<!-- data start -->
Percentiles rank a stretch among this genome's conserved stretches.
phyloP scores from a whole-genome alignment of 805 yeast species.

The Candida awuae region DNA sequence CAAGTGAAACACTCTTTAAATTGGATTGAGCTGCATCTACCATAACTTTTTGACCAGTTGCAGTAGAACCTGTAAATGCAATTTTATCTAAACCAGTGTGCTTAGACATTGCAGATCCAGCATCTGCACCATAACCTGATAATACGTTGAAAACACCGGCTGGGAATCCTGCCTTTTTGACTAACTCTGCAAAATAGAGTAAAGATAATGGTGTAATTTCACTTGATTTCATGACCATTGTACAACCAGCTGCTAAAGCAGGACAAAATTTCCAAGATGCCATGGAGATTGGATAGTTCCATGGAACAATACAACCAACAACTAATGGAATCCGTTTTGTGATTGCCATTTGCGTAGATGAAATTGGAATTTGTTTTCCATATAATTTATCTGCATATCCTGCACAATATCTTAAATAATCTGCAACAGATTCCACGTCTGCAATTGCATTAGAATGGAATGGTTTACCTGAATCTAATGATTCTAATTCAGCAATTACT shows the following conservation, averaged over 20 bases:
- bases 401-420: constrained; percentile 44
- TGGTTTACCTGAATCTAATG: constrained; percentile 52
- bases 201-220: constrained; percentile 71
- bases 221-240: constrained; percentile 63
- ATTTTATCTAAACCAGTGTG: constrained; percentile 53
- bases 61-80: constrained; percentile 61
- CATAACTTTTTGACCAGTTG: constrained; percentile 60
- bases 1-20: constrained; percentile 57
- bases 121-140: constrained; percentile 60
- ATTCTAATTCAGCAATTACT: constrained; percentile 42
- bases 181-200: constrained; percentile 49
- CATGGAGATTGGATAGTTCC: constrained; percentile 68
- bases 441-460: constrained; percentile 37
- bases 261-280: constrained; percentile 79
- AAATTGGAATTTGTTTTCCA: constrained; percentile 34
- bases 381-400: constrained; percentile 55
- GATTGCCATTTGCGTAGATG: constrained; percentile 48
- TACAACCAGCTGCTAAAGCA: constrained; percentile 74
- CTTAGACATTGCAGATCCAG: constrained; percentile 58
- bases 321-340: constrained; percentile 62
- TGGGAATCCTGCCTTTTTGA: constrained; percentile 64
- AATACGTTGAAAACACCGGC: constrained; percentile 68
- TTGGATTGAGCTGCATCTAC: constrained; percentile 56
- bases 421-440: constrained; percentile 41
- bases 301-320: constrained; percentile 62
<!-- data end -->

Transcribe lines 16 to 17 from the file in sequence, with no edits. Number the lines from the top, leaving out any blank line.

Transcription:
- bases 441-460: constrained; percentile 37
- bases 261-280: constrained; percentile 79